Mainstream (neoclassical) economics has always put a strong emphasis on the positivist conception of the discipline, characterizing economists and their views as objective, unbiased, and non-ideological … Acknowledging that ideology resides quite comfortably in our economics departments would have huge intellectual implications, both theoretical and practical. In spite (or because?) of that, the matter has […]
A nice little post at the link below from Lars P. Syll quoting John Maynard Keynes on what he calls ‘organic unity’. Another way of putting it is that the whole can be more than the sum of its parts. This is the basis for the discipline of macroeconomics as distinct from microeconomics. Modern mainstream macroeconomics insists on ‘microfoundations’ and neglects the concept of organic wholes, which runs against the spirit of Keynes and his wish to establish a distinct macroeconomics.
Organic wholes can be seen as emergent from, but irreducible to their constituent and interacting parts. Thus while one can still pay attention to microfoundations (the parts), the behaviour of a larger whole can be very different from that deduced from simply adding the behaviour of the parts together.
In economics, the parts might be individuals, firms or households, while the larger wholes might be an economy at the national or global level. Of course, one could think of these concepts in ways which reach beyond the discipline of economics, which conflate wholes and parts and provide useful insights: an individual can be thought of as a ‘whole’ rather than a ‘part’, with the parts defined biologically, such as organs, cells etc, with the whole human being and its functioning as emergent from but irreducible to its constituent parts.
Returning to economics, a national economy can be analysed as a part of the global economy, leading to the possibility of certain macroeconomic paradoxes. So an economy can be seen as both a whole and a part, depending on how we look at it.
The unpopularity of the principle of organic unities shows very clearly how great is the danger of the assumption of unproved additive formulas. The fallacy, of which ignorance of organic unity is a particular instance, may perhaps be mathematically represented thus: suppose f(x) is the goodness of x and f(y) is the goodness of y. […]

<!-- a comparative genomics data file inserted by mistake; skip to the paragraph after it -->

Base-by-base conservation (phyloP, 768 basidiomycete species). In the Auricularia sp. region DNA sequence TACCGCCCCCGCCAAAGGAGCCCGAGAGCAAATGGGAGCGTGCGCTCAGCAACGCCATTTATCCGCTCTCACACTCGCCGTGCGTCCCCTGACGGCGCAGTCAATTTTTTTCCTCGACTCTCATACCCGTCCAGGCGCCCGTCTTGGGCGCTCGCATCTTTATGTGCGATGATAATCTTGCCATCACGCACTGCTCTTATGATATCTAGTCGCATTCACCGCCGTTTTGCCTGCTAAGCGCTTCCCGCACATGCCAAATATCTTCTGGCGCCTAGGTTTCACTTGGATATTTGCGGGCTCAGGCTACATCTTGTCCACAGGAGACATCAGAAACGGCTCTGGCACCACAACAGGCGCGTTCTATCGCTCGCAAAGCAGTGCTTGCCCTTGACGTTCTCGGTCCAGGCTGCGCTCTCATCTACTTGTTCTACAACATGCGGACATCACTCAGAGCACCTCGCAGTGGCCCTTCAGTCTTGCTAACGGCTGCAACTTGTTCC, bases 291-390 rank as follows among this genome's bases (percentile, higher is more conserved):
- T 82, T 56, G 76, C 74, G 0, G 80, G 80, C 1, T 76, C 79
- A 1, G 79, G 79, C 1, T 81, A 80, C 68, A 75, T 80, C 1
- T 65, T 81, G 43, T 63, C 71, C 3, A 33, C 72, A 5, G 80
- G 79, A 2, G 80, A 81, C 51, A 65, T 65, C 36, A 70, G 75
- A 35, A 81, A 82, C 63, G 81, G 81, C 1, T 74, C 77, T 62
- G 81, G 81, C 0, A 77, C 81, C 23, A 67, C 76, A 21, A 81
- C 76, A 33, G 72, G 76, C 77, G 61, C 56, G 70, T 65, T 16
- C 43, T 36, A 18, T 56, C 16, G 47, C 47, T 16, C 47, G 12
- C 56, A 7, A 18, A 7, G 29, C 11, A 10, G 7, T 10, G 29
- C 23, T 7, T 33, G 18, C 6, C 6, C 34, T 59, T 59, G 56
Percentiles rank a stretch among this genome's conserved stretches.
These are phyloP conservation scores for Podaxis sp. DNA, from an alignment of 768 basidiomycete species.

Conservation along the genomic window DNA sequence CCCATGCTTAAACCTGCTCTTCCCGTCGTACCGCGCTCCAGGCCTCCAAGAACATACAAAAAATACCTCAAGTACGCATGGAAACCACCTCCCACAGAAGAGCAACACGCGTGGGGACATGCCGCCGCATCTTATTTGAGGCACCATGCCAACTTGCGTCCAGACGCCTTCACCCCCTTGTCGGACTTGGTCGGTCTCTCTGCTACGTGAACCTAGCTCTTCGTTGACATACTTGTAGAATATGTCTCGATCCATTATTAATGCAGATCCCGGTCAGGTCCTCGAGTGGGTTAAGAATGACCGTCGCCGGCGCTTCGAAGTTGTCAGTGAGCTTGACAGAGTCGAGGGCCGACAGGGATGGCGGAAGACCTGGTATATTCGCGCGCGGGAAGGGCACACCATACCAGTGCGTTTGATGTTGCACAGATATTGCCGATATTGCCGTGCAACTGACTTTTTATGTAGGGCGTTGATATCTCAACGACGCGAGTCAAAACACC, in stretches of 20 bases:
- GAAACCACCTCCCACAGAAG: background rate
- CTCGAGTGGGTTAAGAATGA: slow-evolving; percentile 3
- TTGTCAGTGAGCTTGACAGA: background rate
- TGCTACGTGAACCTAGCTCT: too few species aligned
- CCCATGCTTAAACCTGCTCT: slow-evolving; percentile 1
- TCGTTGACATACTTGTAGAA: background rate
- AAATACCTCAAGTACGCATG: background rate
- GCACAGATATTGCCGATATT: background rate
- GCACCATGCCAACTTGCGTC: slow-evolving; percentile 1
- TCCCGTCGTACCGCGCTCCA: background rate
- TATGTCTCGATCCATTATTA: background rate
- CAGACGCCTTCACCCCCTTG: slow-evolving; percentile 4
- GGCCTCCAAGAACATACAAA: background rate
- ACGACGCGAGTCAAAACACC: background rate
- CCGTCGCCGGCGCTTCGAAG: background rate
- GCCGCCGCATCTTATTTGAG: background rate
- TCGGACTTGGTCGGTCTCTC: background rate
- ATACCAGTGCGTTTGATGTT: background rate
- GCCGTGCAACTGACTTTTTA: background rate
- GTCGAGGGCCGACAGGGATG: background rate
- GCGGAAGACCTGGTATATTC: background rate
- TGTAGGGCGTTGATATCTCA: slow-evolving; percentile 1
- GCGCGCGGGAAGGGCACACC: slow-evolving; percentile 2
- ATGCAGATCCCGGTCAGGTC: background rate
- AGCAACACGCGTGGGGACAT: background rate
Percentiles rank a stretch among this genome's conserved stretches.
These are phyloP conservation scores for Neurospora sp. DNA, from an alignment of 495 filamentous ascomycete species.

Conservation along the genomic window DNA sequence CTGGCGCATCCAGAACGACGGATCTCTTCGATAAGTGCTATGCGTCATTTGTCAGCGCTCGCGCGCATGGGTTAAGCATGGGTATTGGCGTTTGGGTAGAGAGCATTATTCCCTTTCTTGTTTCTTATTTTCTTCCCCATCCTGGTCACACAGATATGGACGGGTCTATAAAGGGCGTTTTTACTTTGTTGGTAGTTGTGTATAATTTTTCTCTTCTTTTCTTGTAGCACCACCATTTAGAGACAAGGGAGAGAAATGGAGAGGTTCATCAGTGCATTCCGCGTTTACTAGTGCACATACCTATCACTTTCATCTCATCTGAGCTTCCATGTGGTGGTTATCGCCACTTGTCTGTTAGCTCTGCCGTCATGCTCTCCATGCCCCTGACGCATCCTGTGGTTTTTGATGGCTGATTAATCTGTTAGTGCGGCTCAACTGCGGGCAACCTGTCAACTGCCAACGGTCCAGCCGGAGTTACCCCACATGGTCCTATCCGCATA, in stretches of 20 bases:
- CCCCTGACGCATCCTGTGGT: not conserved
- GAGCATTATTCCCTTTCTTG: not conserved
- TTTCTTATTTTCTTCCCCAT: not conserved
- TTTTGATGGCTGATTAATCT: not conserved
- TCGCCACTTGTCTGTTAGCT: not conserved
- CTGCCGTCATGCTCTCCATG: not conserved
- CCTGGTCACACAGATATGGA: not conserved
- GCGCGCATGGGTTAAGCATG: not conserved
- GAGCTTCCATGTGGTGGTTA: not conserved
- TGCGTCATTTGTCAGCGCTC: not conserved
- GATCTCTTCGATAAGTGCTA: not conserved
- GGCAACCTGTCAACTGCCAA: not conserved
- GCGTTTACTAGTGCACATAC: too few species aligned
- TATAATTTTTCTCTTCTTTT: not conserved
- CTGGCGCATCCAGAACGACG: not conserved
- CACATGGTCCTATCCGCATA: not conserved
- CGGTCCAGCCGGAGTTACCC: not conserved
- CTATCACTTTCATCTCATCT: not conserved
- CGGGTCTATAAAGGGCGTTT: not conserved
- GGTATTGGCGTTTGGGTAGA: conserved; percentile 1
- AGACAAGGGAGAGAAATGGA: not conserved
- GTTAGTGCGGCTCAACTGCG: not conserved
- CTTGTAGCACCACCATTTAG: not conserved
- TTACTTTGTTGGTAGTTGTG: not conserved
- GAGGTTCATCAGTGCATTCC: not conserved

When rich speculators prosper
while farmers lose their land;
when government officials spend money
on weapons instead of cures;
when the upper class is extravagant and irresponsible
while the poor have nowhere to turn –
all this is robbery and chaos.
It is not in keeping with the Tao.
Taken from: Lao Tzu, Tao Te Ching, verse 53 (Translated by Stephen Mitchell, copyright 1988)
“An important strand of Western political thought has been concerned with the distinction between two types of freedom. It distinguishes between ‘negative’ freedom, or freedom from constraints imposed by others upon the individual, from ‘positive’ freedom, or freedom to achieve self-fulfilment and realize one’s human potential. In order to fulfil one’s human potential it is necessary to have access to the physical and cultural pre-requisites for the realization of one’s capabilities. Access to education is the most important of all the pre-requisites for self-fulfilment and access to healthcare follows closely behind in terms of importance for human self-fulfilment. Access to food, shelter, personal security, clothing, heating, lighting, safe water, sewage services, means of inter-personal communication and transport are all necessary for self-fulfilment. A just society is one that ensures through one means or another that all citizens have equal access to the means for self-fulfilment. The pre-requisites necessary for a fulfilled ‘good life’ are a fundamental human right within any given society. If one considers the whole global society as a single community with a collective interest in the common good of the whole global population, then an equal access to the fundamental pre-requisites for human self-fulfilment is a foundational human right for the whole global community. If the notion of a political society as one that seeks the common good for ‘all under heaven’ is taken seriously, then equal access for all citizens to the means for self-fulfilment is a necessary ethical foundation for that society, whether it is the sub-division of a country, a country or the world considered as a whole.”